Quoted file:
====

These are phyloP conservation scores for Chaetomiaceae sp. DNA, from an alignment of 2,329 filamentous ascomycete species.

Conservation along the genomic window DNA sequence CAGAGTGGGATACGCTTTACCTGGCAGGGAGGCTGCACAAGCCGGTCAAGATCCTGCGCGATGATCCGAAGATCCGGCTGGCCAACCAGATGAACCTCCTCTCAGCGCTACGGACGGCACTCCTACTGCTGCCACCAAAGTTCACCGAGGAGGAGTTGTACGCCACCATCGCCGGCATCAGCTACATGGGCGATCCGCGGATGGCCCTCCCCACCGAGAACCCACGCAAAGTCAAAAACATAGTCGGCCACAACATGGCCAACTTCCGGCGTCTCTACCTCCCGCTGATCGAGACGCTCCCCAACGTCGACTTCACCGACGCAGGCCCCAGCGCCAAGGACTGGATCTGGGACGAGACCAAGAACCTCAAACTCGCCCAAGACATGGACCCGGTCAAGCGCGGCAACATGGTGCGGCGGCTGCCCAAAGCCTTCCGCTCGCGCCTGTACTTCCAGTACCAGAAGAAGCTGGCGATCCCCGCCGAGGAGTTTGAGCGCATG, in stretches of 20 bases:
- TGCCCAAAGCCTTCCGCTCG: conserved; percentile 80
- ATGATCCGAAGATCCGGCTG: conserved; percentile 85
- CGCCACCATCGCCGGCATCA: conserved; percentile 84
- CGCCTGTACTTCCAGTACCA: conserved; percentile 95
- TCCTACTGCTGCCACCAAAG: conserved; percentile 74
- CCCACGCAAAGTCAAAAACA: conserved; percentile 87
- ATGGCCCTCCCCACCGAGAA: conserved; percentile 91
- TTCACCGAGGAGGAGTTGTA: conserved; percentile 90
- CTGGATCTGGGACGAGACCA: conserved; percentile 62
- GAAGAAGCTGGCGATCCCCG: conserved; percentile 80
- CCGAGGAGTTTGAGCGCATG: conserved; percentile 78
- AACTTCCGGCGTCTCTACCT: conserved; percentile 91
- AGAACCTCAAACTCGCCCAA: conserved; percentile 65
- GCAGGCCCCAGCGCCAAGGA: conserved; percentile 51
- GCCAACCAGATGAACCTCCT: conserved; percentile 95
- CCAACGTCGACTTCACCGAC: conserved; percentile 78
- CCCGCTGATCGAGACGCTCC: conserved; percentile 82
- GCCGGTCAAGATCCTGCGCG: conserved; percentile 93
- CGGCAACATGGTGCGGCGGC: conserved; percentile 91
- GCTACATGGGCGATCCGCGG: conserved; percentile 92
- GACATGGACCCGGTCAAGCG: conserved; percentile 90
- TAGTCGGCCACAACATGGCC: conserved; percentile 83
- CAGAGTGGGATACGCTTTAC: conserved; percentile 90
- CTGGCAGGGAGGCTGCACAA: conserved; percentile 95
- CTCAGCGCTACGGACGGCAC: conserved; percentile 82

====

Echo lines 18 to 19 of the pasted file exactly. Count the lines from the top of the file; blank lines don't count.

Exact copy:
- CCAACGTCGACTTCACCGAC: conserved; percentile 78
- CCCGCTGATCGAGACGCTCC: conserved; percentile 82